NEW DELHI: A Pakistani militant convicted of murder and waging war against India for an attack at New Delhi's historic Red Fort in December 2000 lost his appeal against execution in the Supreme Court Wednesday.
The court refused to quash the death penalty handed down to Mohammed Arif, who used the alias Ashfaq for his role in the gun attack that killed three people at the 17th century tourist attraction.
“The death sentence has been confirmed,” Justice V.S. Sirpurkar and Justice T.S. Thakur said.
Ashfaq and five other armed men sneaked into the Red Fort late on December 22, 2000, and opened fire, killing a soldier, an army barber and a civilian working for the military.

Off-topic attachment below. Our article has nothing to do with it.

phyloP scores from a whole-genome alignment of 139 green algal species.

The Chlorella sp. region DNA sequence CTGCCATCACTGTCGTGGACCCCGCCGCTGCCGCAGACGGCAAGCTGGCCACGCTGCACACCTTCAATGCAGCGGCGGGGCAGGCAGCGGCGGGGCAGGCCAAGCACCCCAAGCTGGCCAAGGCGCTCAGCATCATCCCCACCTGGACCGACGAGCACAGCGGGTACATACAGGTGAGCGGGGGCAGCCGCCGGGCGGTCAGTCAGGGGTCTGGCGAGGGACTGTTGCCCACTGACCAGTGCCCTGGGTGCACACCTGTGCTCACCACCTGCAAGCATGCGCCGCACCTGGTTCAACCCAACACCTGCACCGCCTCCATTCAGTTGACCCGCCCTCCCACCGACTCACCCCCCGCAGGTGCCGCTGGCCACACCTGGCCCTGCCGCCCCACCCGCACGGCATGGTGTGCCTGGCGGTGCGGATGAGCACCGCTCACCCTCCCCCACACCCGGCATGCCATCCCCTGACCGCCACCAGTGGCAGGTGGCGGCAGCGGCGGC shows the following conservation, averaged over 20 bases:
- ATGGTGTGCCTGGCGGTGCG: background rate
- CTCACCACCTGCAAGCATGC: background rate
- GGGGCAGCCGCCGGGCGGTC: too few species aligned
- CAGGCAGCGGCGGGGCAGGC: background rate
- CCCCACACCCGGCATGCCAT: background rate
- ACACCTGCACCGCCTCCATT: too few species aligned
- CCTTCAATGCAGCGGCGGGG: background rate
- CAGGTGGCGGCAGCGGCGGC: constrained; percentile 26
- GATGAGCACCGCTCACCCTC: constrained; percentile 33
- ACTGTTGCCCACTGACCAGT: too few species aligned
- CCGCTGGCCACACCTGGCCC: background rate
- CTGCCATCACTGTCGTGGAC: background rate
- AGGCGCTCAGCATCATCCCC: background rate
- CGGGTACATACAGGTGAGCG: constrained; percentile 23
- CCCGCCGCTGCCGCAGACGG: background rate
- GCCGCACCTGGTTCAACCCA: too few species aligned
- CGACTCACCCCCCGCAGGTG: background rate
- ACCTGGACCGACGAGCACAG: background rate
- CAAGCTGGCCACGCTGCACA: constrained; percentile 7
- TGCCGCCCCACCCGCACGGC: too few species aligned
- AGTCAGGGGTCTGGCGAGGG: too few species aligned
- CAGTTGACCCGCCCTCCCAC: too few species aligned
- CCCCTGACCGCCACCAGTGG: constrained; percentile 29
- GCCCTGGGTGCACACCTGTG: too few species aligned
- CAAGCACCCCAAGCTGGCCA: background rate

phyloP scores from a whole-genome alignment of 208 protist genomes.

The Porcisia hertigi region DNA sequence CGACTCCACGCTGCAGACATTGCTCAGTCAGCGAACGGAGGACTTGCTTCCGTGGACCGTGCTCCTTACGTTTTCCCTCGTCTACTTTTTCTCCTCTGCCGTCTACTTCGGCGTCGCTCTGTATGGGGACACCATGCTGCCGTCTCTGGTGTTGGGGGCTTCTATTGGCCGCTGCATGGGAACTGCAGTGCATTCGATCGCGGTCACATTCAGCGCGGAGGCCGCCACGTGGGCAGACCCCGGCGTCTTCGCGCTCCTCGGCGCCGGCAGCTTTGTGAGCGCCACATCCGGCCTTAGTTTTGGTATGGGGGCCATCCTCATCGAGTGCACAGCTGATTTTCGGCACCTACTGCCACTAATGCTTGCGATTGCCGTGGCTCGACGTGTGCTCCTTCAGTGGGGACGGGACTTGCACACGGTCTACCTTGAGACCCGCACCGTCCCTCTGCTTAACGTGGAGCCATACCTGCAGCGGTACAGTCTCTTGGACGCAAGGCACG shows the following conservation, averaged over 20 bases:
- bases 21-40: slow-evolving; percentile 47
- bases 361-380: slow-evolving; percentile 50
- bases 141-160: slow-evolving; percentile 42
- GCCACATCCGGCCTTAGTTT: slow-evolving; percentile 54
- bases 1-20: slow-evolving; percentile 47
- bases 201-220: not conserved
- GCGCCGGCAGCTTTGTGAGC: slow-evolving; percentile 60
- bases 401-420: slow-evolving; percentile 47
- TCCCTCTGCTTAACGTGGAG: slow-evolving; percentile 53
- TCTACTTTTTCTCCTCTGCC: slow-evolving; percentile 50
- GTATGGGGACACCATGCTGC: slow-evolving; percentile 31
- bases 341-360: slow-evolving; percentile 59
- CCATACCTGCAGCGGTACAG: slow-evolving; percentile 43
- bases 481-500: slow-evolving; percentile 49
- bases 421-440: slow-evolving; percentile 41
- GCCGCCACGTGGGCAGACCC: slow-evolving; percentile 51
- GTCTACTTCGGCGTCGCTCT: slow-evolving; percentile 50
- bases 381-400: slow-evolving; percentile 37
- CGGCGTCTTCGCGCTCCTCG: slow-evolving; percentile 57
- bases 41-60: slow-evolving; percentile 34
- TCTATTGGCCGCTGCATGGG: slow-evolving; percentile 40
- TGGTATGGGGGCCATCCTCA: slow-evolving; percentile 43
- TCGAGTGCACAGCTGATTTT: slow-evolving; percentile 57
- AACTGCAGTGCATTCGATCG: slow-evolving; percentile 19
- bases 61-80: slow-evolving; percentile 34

The Pakistan-based Lashkar-e-Taiba (LeT) militant group claimed responsibility for the attack, which took place in the heart of Delhi. About 1,000 soldiers are garrisoned at the Red Fort.
Ashfaq was found guilty in 2005 of waging war against India and murder. His last avenue of appeal is now to seek clemency from India's President Pratibha Patil.
A total of 11 people stood trial in the case, but 10 were acquitted.
The LeT was blamed by India for the November 2008 Mumbai attacks that killed 166 people.
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